NBA scouts keep eye on Kanter as he sits

Enes Kanter has continued to attend classes at Kentucky and work as an assistant coach

It's a tradition in Lexington, Ky., that the town shuts down on the day the Kentucky Wildcats play their first NCAA tournament game. The streets should be all but bare when the Wildcats face Princeton on Thursday, and among the locals watching will be a 6-foot-10 freshman who has as much of a rooting interest in the game as the most fervent of bluebloods.

Of course, if it were up to Enes Kanter, he'd be helping the Wildcats on the court, not sitting in front of a TV.

"I cry when I watch the games," Kanter told Yahoo! Sports. "When I watch them play I'm sad because I cannot help my teammates. When I see them losing, it's frustrating."

Kanter was part of the Wildcats' heralded 2010 recruiting class and's No. 3-rated prospect overall, trailing only Kansas' Josh Selby and North Carolina's Harrison Barnes. The NCAA, however, ruled him ineligible after saying he had accepted more than $33,000 in impermissible benefits from a professional club team in his native Turkey.

So instead of preparing for the NCAA tournament with his Kentucky teammates, Kanter has been prepping for the NBA draft, where he's projected to be taken among the top seven picks. Several NBA scouts think the 18-year-old center will become an impact player in the league.

"Where he ultimately lands depends on what underclassmen come out," one NBA scout told Yahoo! Sports. "But he's definitely top seven at worst. He's just so skilled offensively. He has a decent midrange game and can definitely finish in the paint. He has good footwork, runs the floor well and is very agile for his size.

"From what the international scouts say, he's the top big man coming out. He's like a taller Al Horford(notes). He can pick and pop, and score inside. He can pretty much fit into any system for any team that needs a center doesn't matter if they're a half-court or running team."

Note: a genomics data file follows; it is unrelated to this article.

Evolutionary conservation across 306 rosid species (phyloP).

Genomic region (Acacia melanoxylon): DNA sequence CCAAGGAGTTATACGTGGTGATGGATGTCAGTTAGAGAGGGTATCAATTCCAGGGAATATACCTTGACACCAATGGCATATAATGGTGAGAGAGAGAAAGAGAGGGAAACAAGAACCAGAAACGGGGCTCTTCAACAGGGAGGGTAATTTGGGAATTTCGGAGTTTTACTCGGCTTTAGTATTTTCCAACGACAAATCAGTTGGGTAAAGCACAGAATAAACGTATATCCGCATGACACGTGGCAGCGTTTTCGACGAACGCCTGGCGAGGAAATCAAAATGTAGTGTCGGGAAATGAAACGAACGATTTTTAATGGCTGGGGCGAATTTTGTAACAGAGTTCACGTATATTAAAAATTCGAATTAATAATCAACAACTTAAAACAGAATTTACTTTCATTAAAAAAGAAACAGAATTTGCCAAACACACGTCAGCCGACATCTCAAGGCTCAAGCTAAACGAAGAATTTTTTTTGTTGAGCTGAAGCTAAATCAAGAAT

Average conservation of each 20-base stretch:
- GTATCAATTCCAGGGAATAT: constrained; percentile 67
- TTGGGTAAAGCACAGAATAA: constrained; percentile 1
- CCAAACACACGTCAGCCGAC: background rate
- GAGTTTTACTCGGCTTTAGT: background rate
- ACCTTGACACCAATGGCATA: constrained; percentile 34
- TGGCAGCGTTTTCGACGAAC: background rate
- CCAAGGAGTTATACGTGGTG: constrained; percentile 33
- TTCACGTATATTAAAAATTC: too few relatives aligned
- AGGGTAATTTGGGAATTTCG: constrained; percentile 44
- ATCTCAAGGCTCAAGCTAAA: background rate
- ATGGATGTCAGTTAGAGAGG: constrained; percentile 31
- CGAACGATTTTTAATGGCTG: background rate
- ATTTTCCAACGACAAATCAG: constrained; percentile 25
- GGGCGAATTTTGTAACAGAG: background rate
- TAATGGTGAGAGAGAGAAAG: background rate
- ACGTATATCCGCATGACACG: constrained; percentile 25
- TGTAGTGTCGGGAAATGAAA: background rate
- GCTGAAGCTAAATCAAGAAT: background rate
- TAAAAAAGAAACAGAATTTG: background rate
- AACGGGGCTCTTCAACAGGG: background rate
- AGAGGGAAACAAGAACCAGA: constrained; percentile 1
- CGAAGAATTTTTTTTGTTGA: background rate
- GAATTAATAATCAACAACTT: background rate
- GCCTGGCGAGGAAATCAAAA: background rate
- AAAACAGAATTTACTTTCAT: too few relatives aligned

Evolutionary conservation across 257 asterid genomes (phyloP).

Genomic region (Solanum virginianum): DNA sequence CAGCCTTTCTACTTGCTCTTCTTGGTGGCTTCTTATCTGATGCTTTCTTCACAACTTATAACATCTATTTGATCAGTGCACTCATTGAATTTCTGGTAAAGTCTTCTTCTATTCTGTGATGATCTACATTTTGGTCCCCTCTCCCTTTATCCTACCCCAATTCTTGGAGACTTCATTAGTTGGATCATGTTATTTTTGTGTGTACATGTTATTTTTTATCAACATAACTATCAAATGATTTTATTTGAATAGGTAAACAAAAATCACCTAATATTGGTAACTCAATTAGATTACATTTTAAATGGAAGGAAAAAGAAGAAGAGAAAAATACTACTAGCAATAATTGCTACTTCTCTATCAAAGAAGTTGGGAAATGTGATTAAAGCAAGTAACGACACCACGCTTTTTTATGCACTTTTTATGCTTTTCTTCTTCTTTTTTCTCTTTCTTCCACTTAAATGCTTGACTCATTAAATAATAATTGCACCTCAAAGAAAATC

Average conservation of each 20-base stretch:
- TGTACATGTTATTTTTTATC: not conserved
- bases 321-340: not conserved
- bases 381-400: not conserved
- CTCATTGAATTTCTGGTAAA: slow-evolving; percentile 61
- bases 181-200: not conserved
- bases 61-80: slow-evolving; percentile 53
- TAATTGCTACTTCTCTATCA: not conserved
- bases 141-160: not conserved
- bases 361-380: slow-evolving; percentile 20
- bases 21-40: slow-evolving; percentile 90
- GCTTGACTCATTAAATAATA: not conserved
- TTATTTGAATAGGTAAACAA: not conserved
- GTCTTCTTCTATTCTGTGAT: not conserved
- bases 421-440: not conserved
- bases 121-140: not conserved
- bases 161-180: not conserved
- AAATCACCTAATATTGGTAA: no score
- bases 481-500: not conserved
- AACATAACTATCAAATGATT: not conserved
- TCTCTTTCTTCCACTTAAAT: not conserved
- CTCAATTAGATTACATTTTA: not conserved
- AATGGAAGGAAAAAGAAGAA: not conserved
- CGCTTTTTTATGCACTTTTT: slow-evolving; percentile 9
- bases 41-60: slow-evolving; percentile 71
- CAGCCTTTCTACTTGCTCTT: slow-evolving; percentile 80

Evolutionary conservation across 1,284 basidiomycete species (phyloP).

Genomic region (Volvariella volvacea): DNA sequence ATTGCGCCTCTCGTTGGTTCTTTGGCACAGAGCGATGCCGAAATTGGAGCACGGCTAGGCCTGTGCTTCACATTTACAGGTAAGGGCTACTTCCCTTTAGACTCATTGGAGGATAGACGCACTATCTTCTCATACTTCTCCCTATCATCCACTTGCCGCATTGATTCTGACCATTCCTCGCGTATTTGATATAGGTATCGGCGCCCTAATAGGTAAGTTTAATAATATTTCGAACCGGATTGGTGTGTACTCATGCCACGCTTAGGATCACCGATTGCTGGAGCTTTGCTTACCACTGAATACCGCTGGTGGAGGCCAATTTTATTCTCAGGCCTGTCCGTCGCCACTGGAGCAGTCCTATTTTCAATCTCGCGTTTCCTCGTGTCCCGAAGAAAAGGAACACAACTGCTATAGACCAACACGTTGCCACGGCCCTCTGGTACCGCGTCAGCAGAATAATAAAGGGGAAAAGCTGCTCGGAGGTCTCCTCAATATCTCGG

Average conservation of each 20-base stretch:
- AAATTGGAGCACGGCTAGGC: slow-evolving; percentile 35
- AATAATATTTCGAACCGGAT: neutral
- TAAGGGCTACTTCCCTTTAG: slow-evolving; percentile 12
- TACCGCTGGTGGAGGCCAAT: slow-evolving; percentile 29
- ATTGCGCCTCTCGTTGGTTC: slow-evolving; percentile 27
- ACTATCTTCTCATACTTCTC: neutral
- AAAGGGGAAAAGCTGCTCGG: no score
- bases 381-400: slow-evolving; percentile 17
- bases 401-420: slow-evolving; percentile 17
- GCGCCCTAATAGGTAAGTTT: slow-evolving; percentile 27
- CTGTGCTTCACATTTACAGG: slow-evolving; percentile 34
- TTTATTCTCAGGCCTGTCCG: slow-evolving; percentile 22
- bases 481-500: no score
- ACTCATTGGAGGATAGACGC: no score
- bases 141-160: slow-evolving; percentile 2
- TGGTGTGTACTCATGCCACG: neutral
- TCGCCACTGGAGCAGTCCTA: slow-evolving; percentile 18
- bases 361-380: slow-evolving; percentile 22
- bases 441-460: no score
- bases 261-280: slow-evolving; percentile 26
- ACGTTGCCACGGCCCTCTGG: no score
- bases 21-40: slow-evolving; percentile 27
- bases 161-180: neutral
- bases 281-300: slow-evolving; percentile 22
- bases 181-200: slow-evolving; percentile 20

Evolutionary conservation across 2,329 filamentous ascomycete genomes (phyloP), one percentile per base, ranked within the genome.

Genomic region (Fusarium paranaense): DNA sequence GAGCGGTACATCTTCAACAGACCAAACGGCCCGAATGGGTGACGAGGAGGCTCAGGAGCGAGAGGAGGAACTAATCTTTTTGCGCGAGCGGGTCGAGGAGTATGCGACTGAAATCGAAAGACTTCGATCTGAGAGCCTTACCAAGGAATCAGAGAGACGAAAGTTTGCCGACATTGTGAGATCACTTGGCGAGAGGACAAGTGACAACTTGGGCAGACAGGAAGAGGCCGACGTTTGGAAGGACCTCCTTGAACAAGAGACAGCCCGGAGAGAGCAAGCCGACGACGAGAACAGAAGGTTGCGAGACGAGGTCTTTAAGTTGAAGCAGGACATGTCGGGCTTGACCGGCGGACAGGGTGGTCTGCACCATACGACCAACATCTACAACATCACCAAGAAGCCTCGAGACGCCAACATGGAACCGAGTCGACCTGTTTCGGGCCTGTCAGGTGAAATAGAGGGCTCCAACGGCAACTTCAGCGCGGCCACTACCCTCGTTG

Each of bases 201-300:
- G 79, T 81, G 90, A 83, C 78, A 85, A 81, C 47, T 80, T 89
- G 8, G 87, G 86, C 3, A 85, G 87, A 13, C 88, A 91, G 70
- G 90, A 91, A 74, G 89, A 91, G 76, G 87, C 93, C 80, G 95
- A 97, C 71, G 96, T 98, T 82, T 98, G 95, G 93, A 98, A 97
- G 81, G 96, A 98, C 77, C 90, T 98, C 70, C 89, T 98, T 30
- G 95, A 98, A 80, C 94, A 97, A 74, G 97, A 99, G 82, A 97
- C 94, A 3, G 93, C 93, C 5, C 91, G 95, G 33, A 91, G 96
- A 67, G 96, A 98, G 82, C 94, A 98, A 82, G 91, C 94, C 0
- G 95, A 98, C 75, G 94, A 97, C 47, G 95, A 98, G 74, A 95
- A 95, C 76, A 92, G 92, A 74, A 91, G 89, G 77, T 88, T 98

Scouts began tracking Kanter when as a 16-year-old he started playing for the Turkish club team, Fenerbahce. Greek powerhouse Olympiakos reportedly soon offered him a two-year, $4 million deal while Fenerbahce offered a five-year, $6 million contract. Kanter turned down both offers to move to California and attend Simi Valley Stoneridge Prep. He initially committed to play for Washington before signing with Kentucky.

Kanter never played an official game for the Wildcats. The New York Times reported in September that Fenerbache had given Kanter more than $100,000 over three years for housing, food and pocket money. Two months later, the NCAA ruled him ineligible. While the NCAA allows athletes to compete on pro teams prior to enrolling in college, they are not allowed to garner anything more than compensation for "actual and necessary expenses" like lodging and transportation to and from practice. Kentucky unsuccessfully appealed the decision.

"They're just trying to do their job, but I think they're wrong," said Kanter, who claims he didn't know how much money Fenerbache had given his father. "I didn't want to be a professional. That's why I came here.

"[International players] should come over here because basketball, education and everything is two times better. But after they heard about me they're going to be scared and say, 'Enes could not play so maybe we can't play.' "

Kanter's lawyer, Timothy Epstein, disputed the NCAA ruling for several reasons, claiming the money Kanter was allowed to receive for rent was incorrectly based off the average for the entire country of Turkey instead of solely the city of Istanbul; Kanter's family wasn't allowed to claim educational expenses like money used to pay for a computer and tutors; and the NCAA looked only at the final year of the arrangement in which Epstein says some of the expenses paid by the club were for deficiencies from two years prior.

The investigation figures to have little bearing on where Kanter is taken in the NBA draft. He impressed scouts in last year's Hoop Summit, which matches a team of the top American high school seniors against the top young international prospects. Often playing against Ohio State's Jared Sullinger, Kanter broke Dirk Nowitzki's(notes) international scoring record with 34 points while grabbing 12 rebounds in just 24 minutes. And he was playing with a sore back.

After the NCAA ruled Kanter ineligible, Kentucky made him an undergraduate assistant coach. He has remained on scholarship and attends classes. To develop his game, he works out with Kentucky assistant coach and former NBA player Kenny Payne before and after practices when the team is home.

Kanter plans on entering the draft and would prefer not to play overseas even if the NBA stages a lockout. He is scheduled to go to Chicago after the school year to work with renowned trainer Tim Grover and he also expects to play again in the Hoop Summit on April 9 in Portland, Ore.

One NBA general manager didn't think Kanter's layoff would hurt his draft stock.

"You end up studying him in camps and group workouts," the GM said. "It's hard to do an evaluation on any player that is 18 or 19 whether they play or don't play. You're looking at potential."

And when Kanter's name is called on the night of the draft?

"After everything," he said, "my eyes will probably be watering."